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Chapter 26

  • NEXT morning he woke up weak, but with a cool head and free of fever. I_eemed to him that a whispered conversation had roused him; but when he opene_is eyes, Lygia was not there. Ursus, stooping before the chimney, was rakin_part the gray ashes, and seeking live coals beneath them. When he found some, he began to blow, not with his mouth, but as it were with the bellows of _lacksmith. Vinicius, remembering how that man had crushed Croton the da_efore, examined with attention befitting a lover of the arena his giganti_ack, which resembled the back of a Cyclops, and his limbs strong as columns.
  • "Thanks to Mercury that my neck was not broken by him," thought Vinicius. "B_ollux! if the other Lygians are like this one, the Danubian legions will hav_eavy work some time!"
  • But aloud he said, "Hei, slave!"
  • Ursus drew his head out of the chimney, and, smiling in a manner almos_riendly, said, — "God give thee a good day, lord, and good health; but I am _ree man, not a slave."
  • On Vinicius. who wished to question Ursus touching Lygia's birthplace, thes_ords produced a certain pleasant impression; for discourse with a free thoug_ common man was less disagreeable to his Roman and patrician pride, than wit_ slave, in whom neither law nor custom recognized human nature.
  • "Then thou dost not belong to Aulus?" asked he.
  • "No, lord, I serve Callina, as I served her mother, of my own will."
  • Here he hid his head again in the chimney, to blow the coals, on which he ha_laced some wood. When he had finished, he took it out and said, — "With u_here are no slaves."
  • "Where is Lygia?" inquired Vinicius.
  • "She has gone out, and I am to cook food for thee. She watched over thee th_hole night."
  • "Why didst thou not relieve her?"
  • "Because she wished to watch, and it is for me to obey." Here his eyes gre_loomy, and after a while he added:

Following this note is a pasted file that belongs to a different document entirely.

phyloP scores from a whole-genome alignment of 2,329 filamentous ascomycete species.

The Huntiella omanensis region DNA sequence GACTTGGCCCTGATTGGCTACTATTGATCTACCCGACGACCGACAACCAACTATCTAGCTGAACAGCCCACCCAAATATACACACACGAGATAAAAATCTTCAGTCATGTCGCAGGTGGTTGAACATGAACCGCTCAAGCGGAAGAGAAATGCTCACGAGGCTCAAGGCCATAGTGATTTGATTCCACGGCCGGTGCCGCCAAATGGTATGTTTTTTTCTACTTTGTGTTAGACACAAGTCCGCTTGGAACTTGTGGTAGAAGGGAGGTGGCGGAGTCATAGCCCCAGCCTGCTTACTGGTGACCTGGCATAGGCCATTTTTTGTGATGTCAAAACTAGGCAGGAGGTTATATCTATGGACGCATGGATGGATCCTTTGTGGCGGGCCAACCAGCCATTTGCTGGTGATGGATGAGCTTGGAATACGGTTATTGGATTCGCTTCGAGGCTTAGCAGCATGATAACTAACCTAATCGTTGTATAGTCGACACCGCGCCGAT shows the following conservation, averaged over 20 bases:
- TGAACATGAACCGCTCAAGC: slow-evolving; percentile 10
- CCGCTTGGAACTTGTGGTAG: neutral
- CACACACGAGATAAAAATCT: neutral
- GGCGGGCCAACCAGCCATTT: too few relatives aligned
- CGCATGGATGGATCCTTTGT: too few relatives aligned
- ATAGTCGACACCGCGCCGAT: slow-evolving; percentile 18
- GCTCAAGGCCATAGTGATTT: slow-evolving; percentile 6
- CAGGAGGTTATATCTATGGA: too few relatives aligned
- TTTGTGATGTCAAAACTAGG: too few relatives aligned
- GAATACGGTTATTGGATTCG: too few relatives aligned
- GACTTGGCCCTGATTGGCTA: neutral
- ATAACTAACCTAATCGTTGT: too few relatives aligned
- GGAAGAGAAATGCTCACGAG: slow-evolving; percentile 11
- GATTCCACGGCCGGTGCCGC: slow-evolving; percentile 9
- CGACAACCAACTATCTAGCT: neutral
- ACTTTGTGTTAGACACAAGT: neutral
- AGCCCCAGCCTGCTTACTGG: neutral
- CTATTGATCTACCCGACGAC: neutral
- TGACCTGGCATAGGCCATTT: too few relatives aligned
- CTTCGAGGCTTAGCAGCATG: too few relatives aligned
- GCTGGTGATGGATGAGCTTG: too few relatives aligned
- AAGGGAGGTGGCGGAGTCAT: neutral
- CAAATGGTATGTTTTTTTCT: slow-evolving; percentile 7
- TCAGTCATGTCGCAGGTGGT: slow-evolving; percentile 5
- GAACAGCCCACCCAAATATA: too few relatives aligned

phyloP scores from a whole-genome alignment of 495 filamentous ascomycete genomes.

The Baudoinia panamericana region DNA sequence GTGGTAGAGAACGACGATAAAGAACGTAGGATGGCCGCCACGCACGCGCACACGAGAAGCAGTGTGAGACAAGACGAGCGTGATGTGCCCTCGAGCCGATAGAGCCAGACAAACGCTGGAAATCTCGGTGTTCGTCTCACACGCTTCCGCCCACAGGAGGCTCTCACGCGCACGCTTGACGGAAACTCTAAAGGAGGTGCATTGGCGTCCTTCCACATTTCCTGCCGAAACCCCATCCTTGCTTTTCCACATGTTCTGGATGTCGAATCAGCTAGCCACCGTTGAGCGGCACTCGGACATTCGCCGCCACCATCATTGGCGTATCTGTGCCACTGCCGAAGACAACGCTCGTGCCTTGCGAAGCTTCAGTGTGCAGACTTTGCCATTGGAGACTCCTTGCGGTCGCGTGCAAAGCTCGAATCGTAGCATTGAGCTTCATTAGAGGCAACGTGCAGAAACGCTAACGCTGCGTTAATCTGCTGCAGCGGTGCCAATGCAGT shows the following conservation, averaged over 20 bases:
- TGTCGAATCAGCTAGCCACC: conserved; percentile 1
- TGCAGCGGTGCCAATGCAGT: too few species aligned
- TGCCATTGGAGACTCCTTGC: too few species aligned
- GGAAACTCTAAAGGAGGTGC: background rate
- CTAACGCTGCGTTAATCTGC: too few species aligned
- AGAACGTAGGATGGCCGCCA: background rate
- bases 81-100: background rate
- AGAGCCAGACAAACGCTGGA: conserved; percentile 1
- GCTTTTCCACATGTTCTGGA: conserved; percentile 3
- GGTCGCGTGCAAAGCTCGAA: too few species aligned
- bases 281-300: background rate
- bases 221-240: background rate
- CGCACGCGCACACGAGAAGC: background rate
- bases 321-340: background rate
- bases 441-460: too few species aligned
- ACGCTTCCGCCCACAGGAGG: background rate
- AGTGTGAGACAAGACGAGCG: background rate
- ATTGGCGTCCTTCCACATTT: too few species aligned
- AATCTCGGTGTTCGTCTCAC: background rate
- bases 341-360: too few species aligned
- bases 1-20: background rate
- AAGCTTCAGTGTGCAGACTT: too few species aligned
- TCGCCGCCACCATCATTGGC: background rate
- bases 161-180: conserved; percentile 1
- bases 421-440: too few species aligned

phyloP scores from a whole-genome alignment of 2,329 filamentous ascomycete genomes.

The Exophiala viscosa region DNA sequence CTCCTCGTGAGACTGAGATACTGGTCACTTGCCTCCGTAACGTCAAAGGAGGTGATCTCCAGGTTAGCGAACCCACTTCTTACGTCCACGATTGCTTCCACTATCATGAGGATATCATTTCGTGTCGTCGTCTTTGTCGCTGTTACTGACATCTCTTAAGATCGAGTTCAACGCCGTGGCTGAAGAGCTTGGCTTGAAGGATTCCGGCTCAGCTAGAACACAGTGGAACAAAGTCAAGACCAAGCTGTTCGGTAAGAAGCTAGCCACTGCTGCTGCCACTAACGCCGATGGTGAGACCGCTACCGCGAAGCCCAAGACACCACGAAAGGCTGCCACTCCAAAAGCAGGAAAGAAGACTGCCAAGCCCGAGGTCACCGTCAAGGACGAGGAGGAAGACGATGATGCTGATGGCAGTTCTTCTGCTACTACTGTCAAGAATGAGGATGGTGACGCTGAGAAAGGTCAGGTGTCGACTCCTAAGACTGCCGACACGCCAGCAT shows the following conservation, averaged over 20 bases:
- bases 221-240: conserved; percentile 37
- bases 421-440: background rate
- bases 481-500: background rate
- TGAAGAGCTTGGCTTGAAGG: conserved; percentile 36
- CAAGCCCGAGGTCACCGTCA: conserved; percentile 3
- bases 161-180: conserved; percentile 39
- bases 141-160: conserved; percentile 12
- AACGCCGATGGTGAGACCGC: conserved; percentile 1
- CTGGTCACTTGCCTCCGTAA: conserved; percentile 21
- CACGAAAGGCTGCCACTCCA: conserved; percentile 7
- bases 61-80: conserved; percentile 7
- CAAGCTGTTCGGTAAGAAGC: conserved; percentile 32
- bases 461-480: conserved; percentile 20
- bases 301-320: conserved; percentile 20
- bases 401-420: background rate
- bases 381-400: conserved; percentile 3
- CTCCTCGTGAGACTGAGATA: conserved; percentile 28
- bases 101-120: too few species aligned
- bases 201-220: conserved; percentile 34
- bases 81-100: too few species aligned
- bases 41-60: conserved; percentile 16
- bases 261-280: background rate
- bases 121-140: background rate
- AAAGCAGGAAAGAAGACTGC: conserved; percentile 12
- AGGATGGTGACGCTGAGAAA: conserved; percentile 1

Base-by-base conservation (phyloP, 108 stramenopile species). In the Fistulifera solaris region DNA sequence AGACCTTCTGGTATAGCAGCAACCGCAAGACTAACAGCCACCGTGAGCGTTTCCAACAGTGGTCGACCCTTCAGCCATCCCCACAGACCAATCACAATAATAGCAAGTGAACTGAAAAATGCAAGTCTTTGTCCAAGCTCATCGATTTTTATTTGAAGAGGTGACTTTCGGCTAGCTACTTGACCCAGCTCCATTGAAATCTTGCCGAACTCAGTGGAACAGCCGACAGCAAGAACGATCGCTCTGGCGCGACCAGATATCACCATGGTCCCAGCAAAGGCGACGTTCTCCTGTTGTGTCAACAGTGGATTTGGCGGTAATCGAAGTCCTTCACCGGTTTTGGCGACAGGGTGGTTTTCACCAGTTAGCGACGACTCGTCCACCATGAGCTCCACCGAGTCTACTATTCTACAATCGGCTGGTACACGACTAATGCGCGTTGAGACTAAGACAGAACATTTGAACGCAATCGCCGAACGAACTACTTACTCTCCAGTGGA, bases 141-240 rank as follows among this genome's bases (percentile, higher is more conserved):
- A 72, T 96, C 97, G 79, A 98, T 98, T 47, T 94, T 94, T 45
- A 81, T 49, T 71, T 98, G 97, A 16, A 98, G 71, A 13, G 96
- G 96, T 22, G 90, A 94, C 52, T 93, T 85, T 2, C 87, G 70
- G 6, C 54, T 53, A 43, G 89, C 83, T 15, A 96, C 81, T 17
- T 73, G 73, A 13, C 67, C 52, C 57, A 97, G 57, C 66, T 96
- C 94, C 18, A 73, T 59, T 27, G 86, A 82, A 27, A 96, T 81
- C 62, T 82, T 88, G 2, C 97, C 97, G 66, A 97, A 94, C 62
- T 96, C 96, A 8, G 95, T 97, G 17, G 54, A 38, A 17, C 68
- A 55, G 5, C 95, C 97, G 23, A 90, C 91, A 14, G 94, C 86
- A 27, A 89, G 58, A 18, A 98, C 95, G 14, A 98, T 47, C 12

• "If I had disobeyed her, thou wouldst not be living."
  • "Art thou sorry for not having killed me?"
  • "No, lord. Christ has not commanded us to kill."
  • "But Atacinus and Croton?"
  • "I could not do otherwise," muttered Ursus. And he looked with regret on hi_ands, which had remained pagan evidently, though his soul had accepted th_ross. Then be put a pot on the crane, and fixed his thoughtful eyes on th_ire.
  • "That was thy fault, lord," said he at last. "Why didst thou raise thy han_gainst her, a king's daughter?"
  • Pride boiled up, at the first moment, in Vinicius, because a common man and _arbarian had not merely dared to speak to him thus familiarly, but to blam_im in addition. To those uncommon and improbable things which had met hi_ince yesterday, was added another. But being weak and without his slaves, h_estrained himself, especially since a wish to learn some details of Lygia'_ife gained the upper hand in him.
  • When he had calmed himself, therefore, he inquired about the war of th_ygians against Vannius and the Suevi. Ursus was glad to converse, but coul_ot add much that was new to what in his time Aulus Plautius had told. Ursu_ad not been in battle, for he had attended the hostages to the camp o_telius Hister. He knew only that the Lygians had beaten the Suevi and th_azygi, but that their leader and king had fallen from the arrows of th_azygi. Immediately after they received news that the Semnones had set fire t_orests on their boundaries, they returned in haste to avenge the wrong, an_he hostages remained with Atelius, who ordered at first to give them kingl_onors. Afterward Lygia's mother died. The Roman commander knew not what to d_ith the child. Ursus wished to return with her to their own country, but th_oad was unsafe because of wild beasts and wild tribes. When news came that a_mbassy of Lygians had visited Pomponius, offering him aid against th_arcomani, Hister sent him with Lygia to Pomponius. When they came to him the_earned, however, that no ambassadors had been there, and in that way the_emained in the camp; whence Pomponius took them to Rome, and at th_onclusion of his triumph he gave the king's daughter to Pomponia Graecina.
  • Though only certain small details of this narrative had been unknown t_inicius, he listened with pleasure, for his enormous pride of family wa_leased that an eye-witness had confirmed Lygia's royal descent. As a king'_aughter she might occupy a position at Caesar's court equal to the daughter_f the very first families, all the more since the nation whose ruler he_ather had been, had not warred with Rome so far, and, though barbarian, i_ight become terrible; for, according to Atelius Hister himself, it possesse_n immense force of warriors. Ursus, moreover, confirmed this completely.
  • "We live in the woods," said he, in answer to Vinicius, "but we have so muc_and that no man knows where the end is, and there are many people on it.
  • There are also wooden towns in the forest, in which there is great plenty; fo_hat the Semnones, the Marcomani, the Vandals, and the Quadi plunder throug_he world, we take from them. They dare not come to us; but when the win_lows from their side, they burn our forests. We fear neither them nor th_oman Caesar."
  • "The gods gave Rome dominion over the earth," said Vinicius severely.